- Public demand for virus detection is high
Second, the American public has a high demand for virus testing, and the accumulation of samples to be tested exceeds the speed of laboratory analysis, which extends the time for people to obtain results, thus making it more difficult to contain the epidemic.
According to CNN, Anthony Fauci, a top US infectious disease expert, said on July 21 that “the time from testing to getting results is probably a few days, which weakens the point of testing because we don’t know if someone got the results in a reasonable amount of time.”
- Poor ability to track the contact
The goal of testing is to find those infected and break the chain of transmission, which requires local governments to be able to track close contacts so they can be tested and effectively quarantined to prevent further spread, politico reported.
But the Country’s ability to track close contacts is woefully inadequate, and the federal government has left the task to state and local health departments, which are understaffed and underfunded, that simply cannot do the job.
Mike McCann, head of the California Health Department, said traditional methods of tracking had become “impractical and difficult” because the virus had spread so quickly, CNN reported.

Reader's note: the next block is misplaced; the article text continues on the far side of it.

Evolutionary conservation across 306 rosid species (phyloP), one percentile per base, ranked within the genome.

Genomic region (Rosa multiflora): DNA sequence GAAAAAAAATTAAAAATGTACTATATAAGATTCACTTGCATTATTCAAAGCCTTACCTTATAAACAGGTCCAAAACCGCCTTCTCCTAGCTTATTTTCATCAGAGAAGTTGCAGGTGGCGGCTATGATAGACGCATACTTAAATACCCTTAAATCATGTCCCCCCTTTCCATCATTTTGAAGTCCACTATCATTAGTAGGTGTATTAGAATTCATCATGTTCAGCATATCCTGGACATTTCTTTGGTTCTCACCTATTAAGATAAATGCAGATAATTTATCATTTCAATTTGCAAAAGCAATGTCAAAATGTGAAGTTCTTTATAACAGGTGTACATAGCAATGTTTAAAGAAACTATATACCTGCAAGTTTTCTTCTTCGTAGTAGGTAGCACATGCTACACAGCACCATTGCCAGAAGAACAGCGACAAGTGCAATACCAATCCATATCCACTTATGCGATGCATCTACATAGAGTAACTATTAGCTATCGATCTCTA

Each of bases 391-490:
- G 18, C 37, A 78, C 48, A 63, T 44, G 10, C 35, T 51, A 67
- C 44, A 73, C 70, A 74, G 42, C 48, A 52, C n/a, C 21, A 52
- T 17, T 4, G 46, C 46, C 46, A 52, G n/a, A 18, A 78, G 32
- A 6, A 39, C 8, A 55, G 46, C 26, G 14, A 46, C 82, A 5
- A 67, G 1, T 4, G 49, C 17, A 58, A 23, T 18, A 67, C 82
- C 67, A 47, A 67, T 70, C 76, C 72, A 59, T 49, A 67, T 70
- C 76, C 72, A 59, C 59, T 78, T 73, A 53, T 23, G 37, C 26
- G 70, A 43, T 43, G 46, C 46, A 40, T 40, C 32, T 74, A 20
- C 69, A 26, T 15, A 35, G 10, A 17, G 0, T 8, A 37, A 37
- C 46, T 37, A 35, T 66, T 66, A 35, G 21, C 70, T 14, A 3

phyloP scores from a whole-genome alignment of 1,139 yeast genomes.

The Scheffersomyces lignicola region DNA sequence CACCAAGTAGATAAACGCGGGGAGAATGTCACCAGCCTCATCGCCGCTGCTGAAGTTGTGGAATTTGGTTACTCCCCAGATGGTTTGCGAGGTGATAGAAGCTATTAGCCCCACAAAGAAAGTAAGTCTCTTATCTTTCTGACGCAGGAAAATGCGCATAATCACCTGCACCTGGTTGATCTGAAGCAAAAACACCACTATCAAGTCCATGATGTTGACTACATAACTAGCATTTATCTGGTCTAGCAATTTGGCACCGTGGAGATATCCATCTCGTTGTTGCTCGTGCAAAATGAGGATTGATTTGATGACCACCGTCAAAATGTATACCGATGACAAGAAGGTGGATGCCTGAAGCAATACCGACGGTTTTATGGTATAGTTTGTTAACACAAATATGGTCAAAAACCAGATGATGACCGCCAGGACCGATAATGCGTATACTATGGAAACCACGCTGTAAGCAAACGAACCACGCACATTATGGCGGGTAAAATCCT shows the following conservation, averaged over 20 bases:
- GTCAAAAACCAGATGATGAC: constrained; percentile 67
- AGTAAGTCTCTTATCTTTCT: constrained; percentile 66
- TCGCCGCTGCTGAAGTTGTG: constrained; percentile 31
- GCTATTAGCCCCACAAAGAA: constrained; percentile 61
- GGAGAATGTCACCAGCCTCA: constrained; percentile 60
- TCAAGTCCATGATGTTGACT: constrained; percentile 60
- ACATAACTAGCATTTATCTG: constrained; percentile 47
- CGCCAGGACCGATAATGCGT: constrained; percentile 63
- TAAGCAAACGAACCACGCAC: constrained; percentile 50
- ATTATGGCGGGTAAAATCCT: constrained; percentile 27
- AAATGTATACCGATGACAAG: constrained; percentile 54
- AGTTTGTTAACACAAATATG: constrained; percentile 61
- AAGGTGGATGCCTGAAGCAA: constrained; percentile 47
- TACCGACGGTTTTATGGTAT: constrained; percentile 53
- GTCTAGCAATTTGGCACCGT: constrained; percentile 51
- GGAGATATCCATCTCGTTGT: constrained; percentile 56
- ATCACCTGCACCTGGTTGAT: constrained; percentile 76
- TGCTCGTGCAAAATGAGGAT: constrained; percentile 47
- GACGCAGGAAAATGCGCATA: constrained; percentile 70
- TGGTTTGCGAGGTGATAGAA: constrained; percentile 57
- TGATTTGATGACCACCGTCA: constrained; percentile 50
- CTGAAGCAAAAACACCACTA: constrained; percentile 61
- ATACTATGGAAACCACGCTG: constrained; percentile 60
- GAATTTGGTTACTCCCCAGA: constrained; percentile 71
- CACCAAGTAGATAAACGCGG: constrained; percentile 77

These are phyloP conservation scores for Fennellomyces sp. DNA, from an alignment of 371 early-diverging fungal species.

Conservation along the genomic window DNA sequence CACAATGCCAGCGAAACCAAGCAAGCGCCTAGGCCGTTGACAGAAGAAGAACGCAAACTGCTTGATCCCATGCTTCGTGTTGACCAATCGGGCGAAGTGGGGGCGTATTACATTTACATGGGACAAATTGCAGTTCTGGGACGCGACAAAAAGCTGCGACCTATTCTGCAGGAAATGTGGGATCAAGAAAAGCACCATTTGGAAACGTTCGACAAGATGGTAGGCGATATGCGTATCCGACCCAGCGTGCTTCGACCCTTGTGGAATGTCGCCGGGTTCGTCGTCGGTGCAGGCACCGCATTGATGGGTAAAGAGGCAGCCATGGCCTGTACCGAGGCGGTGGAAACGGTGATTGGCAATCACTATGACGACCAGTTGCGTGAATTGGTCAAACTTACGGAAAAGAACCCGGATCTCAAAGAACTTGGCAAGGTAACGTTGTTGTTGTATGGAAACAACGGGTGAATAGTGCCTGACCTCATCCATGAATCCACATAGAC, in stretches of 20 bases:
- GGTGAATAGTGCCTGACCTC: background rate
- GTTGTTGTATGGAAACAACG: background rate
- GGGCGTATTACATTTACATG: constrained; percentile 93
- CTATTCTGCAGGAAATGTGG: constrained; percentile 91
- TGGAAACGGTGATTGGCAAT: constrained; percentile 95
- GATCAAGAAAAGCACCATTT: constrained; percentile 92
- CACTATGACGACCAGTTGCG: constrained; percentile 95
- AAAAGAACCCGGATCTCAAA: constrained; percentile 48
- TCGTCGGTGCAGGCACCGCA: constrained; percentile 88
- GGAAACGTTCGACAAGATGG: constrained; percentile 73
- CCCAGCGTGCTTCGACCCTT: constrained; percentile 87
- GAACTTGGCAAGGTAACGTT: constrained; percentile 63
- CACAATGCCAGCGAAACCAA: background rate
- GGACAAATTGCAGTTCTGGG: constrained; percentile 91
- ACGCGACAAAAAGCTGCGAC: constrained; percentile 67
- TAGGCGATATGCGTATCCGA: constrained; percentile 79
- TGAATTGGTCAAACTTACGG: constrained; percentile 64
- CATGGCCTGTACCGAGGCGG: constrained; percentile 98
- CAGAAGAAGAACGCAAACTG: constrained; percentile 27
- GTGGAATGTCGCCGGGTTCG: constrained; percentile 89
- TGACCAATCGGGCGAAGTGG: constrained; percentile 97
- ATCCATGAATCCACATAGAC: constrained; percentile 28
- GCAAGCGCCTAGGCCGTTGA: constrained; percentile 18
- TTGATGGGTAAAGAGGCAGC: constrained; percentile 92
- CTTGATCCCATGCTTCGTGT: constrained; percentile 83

With 1,000 deaths reported in the United States in a single day, health experts warn the outbreak could get worse.
/ Screenshots from CNN
- Racism exists in the virus detection system
More than 20 million Americans live in a “virus testing desert,” according to a report by the British Sego Foundation.
In areas where there are no virus testing sites, people of color have difficulty testing for the virus.
“If you are a black rural American, you are three times more likely to be in a ‘test desert’ than the average rural American,” said Sema Schell, executive director of the Foundation.
While the CDC has partnered with morehouse institutions to better serve minorities during the pandemic, many lawmakers believe the government’s efforts are too late.
According to Bloomberg, the current virus detection system in the US has broken down, but the federal government has not provided a “fix plan”.
As a result, the federal government needs to do more to “upgrade” America’s virus detection systems before the outbreak peaks.